“Sleeping Beauty” was the final entry in Disney’s original fairytale princess trilogy, which also included “Snow White” and “Cinderella.” A milestone in animation, it had the largest budget ($6 million) of any previous full-length animated feature, and it was the first animated feature filmed in widescreen. It was also the first time that Disney used a single artist’s vision for a film, and art director Eyvind Earle’s elongated, one-dimensional pre-Renaissance style marked the first time that highly detailed backgrounds were used in an animated feature.

Video:
Though this Diamond Edition seems to sport the same AVC/MPEG-4 transfer as the previous Blu-ray release, it’s still a great transfer. But if you already have the Platinum edition, then the only decision you have to make is whether you prefer bonus features or a DVD and Digital Copy. The film is presented in 2.55:1 aspect ratio and has the same brilliant colors and sharp edges and implied depth as the 2008 release. There’s no visible grain, but there’s also no evidence of excessive DNR.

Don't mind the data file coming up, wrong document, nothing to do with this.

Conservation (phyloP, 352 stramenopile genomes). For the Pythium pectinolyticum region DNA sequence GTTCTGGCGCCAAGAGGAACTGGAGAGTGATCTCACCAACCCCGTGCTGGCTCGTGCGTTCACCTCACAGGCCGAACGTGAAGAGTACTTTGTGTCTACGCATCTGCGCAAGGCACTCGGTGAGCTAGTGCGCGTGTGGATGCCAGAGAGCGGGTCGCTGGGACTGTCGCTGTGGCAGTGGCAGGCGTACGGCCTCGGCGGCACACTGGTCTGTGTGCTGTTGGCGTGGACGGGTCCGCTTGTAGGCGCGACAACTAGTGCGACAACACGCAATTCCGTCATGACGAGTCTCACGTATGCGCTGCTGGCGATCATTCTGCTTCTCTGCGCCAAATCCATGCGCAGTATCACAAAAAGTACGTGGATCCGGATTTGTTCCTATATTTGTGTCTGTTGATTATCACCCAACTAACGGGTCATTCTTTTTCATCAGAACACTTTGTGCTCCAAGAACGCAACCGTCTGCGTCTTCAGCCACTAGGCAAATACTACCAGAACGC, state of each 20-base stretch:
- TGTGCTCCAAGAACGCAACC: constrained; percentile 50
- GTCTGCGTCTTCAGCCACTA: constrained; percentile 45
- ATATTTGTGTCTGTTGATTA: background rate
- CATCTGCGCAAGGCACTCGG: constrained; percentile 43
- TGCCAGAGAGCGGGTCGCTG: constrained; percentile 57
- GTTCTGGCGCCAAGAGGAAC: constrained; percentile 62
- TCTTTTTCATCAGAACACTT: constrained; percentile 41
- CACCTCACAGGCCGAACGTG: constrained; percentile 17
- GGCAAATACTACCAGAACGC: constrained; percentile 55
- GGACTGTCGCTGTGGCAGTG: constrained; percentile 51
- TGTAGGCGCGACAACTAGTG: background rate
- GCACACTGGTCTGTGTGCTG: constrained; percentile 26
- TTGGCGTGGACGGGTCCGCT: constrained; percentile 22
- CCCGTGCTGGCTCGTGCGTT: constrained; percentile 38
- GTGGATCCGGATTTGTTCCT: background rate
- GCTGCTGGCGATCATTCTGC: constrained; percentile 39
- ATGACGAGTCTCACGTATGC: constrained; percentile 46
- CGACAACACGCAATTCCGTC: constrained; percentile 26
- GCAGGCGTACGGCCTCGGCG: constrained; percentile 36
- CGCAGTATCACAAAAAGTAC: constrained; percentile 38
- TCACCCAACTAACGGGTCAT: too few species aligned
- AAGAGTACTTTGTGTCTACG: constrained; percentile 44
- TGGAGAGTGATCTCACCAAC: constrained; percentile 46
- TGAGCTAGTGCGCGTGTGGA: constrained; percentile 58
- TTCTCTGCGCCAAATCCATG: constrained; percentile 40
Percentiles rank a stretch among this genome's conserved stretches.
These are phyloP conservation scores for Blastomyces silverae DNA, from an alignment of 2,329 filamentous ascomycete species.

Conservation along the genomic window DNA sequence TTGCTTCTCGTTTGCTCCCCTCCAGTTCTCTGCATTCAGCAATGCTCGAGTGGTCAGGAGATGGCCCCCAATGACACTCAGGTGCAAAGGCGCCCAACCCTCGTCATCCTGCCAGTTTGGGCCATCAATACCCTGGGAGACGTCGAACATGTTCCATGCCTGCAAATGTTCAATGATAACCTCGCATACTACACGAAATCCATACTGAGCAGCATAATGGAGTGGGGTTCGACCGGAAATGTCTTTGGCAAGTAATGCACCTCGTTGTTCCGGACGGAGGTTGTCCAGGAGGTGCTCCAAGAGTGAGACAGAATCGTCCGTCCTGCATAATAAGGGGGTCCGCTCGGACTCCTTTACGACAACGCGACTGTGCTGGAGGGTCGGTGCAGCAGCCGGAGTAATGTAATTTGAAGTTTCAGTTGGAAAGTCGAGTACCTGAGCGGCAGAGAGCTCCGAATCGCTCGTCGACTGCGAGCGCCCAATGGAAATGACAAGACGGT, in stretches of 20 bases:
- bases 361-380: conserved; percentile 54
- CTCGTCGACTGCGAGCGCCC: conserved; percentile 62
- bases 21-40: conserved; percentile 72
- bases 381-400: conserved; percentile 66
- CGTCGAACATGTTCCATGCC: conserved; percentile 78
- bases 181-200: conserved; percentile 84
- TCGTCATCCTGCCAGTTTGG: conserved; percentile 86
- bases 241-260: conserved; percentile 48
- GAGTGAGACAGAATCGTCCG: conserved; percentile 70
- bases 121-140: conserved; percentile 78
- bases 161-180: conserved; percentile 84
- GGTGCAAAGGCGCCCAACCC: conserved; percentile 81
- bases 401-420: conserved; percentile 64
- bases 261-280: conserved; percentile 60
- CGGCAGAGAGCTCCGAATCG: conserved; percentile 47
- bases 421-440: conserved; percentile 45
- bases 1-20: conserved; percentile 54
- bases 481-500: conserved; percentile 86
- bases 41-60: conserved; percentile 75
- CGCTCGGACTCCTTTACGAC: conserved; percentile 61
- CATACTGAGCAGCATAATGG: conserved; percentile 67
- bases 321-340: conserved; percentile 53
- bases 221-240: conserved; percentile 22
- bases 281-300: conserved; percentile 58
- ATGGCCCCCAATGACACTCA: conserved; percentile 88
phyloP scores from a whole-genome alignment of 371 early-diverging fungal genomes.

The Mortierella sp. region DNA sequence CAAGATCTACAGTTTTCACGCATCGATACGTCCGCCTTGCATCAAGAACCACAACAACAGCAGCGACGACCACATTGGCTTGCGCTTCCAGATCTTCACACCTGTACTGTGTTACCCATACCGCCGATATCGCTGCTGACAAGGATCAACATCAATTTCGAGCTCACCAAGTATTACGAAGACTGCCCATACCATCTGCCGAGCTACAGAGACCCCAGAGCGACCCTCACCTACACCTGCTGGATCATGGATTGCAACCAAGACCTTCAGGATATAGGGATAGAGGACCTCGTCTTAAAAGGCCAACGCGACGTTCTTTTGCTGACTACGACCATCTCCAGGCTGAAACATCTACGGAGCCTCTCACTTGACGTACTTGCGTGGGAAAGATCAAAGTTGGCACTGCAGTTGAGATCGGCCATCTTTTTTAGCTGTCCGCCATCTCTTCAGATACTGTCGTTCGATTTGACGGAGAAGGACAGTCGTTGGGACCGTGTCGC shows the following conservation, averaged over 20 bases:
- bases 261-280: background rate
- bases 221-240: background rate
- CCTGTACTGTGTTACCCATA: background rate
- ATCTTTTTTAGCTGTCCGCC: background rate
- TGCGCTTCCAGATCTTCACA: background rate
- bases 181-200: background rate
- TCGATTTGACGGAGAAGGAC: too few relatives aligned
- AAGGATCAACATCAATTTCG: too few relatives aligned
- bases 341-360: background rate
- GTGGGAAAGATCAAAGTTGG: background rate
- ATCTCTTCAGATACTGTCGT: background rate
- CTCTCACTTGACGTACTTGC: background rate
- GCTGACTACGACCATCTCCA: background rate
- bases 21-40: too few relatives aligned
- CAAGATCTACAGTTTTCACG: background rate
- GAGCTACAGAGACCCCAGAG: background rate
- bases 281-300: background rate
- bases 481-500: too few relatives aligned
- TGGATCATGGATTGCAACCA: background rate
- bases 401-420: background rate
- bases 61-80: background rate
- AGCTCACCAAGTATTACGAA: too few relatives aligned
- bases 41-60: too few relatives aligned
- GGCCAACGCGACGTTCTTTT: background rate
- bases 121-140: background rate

Audio:
The featured audio is an English DTS-HD MA 7.1 Surround that’s also probably the same one used on the 2008 transfer, which means that the only complaint, to quote John again, is that it’s not as immersive a soundtrack as Disney movies made in the digital age. The rear speakers aren’t as involved all the time, but when they do kick in the bass has enough presence and the mid-range drives the sound to complement heavily dramatic scenes—like that famous dragon sequence. Purists also get the original 4-channel stereophonic track, and though the 2008 release was short on language tracks this Diamond Edition features French DTS-HDHR 7.1 and Spanish Dolby Digital 5.1.

Extras: